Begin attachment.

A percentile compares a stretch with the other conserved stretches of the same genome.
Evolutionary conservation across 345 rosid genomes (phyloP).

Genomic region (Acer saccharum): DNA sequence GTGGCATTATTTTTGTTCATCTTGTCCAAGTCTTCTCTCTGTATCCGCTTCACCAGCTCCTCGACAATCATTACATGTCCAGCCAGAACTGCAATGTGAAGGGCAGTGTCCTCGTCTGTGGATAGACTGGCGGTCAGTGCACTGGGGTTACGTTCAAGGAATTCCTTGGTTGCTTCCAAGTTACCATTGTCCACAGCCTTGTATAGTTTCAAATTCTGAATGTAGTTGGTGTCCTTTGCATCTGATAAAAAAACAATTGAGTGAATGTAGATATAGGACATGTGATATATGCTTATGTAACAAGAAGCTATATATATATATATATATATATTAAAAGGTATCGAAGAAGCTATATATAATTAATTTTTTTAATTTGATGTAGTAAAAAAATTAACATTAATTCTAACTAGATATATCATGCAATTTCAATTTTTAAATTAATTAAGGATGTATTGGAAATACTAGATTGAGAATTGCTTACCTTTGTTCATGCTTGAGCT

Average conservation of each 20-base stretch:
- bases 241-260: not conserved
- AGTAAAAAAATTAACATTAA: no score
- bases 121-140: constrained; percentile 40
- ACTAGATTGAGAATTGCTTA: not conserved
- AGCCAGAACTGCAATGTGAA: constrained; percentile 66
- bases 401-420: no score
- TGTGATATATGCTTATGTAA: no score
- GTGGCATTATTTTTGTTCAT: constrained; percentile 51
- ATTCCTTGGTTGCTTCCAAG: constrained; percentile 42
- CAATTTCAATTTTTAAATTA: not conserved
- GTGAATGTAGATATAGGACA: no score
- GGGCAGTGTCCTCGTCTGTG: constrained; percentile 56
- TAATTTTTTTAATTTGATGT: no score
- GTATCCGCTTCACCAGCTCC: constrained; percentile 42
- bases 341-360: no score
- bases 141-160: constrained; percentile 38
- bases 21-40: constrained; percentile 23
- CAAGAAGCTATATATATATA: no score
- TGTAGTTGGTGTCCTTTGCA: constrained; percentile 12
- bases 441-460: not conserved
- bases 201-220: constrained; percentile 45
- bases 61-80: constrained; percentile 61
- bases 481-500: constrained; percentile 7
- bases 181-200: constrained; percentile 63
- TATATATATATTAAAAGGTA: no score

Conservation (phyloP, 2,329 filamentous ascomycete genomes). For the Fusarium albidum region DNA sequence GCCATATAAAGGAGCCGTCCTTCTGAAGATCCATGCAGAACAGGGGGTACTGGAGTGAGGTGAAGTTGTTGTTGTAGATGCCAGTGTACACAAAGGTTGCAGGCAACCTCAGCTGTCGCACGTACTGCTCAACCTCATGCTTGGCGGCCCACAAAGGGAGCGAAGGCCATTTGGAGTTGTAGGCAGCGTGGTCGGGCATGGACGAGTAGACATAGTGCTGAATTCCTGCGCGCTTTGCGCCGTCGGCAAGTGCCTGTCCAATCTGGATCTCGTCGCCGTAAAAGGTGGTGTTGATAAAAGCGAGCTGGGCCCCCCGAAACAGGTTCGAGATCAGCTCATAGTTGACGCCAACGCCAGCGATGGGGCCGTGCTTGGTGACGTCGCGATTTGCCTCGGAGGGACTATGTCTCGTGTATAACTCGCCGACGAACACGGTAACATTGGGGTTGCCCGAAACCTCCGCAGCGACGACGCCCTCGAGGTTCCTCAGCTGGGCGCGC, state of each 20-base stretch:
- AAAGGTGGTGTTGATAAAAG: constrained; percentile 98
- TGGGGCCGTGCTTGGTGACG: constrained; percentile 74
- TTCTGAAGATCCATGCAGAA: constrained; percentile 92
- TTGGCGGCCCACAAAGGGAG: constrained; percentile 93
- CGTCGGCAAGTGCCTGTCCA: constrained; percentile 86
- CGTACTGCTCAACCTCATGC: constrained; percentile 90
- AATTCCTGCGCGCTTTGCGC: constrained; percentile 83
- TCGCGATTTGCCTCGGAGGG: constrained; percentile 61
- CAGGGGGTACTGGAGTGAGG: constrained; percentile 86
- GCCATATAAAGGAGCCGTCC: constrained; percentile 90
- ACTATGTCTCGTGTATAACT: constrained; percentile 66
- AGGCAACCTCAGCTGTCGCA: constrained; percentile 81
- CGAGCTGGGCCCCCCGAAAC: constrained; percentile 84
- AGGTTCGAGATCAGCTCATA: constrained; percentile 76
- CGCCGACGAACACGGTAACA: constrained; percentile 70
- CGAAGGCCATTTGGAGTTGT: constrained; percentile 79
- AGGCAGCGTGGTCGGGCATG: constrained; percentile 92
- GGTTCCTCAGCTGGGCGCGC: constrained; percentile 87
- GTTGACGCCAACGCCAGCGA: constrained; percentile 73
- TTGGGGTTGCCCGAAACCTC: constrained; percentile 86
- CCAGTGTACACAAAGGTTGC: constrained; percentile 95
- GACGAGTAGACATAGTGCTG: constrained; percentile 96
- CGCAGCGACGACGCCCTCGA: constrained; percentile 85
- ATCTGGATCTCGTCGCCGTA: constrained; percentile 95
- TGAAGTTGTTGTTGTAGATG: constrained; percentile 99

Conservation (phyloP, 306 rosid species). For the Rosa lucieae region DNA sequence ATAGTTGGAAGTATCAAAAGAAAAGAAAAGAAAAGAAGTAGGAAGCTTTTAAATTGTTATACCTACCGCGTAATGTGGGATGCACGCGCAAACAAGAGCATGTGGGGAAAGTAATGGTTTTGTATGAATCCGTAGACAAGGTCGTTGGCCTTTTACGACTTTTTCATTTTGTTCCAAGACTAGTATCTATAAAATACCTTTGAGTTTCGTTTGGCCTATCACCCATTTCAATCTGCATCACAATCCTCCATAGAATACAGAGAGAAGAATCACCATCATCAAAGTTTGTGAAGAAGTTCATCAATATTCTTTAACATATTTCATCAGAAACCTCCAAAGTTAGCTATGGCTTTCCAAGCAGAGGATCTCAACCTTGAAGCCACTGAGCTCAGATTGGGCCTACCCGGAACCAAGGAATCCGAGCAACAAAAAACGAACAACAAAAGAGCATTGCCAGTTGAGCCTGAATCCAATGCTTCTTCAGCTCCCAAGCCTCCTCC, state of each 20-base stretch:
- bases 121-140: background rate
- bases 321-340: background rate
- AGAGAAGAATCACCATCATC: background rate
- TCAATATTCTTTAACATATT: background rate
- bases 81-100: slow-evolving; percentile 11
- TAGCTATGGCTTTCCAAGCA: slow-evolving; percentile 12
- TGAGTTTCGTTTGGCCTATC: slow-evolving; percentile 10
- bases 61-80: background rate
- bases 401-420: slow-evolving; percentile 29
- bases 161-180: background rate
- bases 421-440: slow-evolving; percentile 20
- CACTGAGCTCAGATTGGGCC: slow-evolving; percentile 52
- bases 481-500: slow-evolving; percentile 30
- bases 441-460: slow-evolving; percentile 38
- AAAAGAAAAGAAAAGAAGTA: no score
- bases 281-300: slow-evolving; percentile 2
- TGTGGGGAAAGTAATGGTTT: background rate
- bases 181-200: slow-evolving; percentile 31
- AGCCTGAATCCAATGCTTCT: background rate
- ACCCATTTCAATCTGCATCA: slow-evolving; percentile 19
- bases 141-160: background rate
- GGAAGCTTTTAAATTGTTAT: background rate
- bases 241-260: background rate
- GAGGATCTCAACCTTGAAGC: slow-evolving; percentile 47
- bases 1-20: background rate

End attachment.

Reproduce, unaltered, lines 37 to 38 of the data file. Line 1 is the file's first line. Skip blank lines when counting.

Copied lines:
- AATTCCTGCGCGCTTTGCGC: constrained; percentile 83
- TCGCGATTTGCCTCGGAGGG: constrained; percentile 61